The violence that has wracked India's eastern state of Orissa over the past few days seems, at first glance, to be purely religious. On Christmas Eve and Christmas day, Hindu nationalists in the Kandhamal area attacked churches and convents and set fire to houses belonging to Christians, killing one person and injuring at least two dozen more. Since then, more than forty Christian houses have been set ablaze despite curfews and increased police patrols. Local Hindus say the violence began after Christians attacked a Hindu leader. Christians say the attacks the latest in several bouts of religious violence that have plagued the state over the past few years were sparked by church plans for a performance to celebrate Christmas.
As with most communal violence in India, this latest explosion of hatred is the result not only of religious differences but of a tangled intersection of political power, communal prejudice and the injustices of Hinduism's archaic caste system.
Orissa is predominantly Hindu, with a small Christian minority. Over the past few years, though, thousands of Hindus have converted to Christianity. Many converts, and the churches they join, say conversion is a way to escape their place in the complex social hierarchy of Hindu caste. While discrimination based on caste has been officially barred for years, it lives on in many parts of society. For groups such as the Dalits, or "untouchables", occupying the lowest rung of the caste ladder, it can mean a life of hardship; unsurprisingly, it is this group that accounts for the most converts to Christianity. By becoming Christian, converts say, they move outside the caste system and can hopefully become more socially mobile.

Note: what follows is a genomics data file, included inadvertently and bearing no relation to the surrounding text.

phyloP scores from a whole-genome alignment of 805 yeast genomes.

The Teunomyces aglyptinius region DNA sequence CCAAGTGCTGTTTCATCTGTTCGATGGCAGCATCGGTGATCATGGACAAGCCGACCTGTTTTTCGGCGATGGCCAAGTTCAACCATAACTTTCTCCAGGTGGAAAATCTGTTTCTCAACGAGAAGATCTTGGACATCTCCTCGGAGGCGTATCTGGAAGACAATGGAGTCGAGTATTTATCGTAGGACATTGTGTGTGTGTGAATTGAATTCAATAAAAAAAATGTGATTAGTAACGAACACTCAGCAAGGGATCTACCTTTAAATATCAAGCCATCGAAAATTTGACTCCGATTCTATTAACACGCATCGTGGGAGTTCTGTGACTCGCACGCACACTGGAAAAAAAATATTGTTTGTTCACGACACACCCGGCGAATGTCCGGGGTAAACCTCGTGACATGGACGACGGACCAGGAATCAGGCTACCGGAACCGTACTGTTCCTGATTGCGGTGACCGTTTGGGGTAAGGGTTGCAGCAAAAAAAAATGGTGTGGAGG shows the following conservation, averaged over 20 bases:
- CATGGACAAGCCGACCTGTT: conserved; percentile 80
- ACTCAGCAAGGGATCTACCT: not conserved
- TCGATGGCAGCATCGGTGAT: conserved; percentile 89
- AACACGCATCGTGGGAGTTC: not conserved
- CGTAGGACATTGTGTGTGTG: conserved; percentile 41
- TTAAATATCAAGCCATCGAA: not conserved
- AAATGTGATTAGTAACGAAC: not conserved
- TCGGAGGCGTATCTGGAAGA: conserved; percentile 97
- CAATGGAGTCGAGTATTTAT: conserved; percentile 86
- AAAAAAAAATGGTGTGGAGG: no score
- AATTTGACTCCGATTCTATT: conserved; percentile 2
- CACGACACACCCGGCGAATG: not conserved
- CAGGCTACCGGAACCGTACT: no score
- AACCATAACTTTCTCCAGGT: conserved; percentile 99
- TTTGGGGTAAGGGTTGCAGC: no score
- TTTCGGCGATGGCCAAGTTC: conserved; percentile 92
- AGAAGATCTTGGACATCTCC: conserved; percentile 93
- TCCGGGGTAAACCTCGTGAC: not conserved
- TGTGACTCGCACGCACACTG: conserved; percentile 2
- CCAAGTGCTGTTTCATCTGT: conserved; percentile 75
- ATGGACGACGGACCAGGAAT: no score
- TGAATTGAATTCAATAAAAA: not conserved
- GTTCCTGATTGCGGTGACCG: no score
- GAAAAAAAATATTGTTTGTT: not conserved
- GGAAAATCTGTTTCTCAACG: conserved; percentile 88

But India's right-wing Hindu groups and political parties allege that Christian groups are forcing Hindus to convert against their will, in an effort to change the nature of India. "They want to convert people to Christianity and convert the country into a Christian land," Swami Laxmananand Saraswati, head of the Vishwa Hindu Parishad (World Hindu Council), one of India's biggest Hindu nationalist groups, told Indian reporters. "We are opposed to that and that is the source of all disputes and fights." Other low-caste groups and so-called "tribals" ethnic minorities who stand outside the caste system but have historically been poor and neglected who benefit from affirmative action programs that reserve for them government jobs and school places, worry that minority Christians may one day receive affirmative action places themselves diluting their chances of moving up India's social ladder. Groups such as the VHP play on those fears in an attempt to unite India's diverse Hindu population against the Christian or Muslim "outsiders," says Ashis Nandy, a political psychologist and sociologist at India's Centre for the Study of Developing Societies. "If you can identify a common enemy it is easier to unify all these Hindu groups" that, in the view of Hindu nationalists, should "work together to save Hinduism."
One of the hard-liners' main frustrations is the fact that Hinduism is inherently tolerant of other religions and allows that they too could be valid alternative paths to enlightenment. Proselytizing as Christians and Muslims do is, by its nature, un-Hindu, which makes a looming battle for Indians' souls look "very asymmetrical," says Nandy. For Hindu nationalists, the fear of Hindu conversions to Christianity "is a kind of humiliation that is being rubbed in," he says. Ironically, of course, Hinduism's acceptance of other religions is used by extremists as an excuse for hostility towards other religions. "The source of tolerance has become a source of bigotry," says Nandy. Which is why this week's upheaval won't be the last.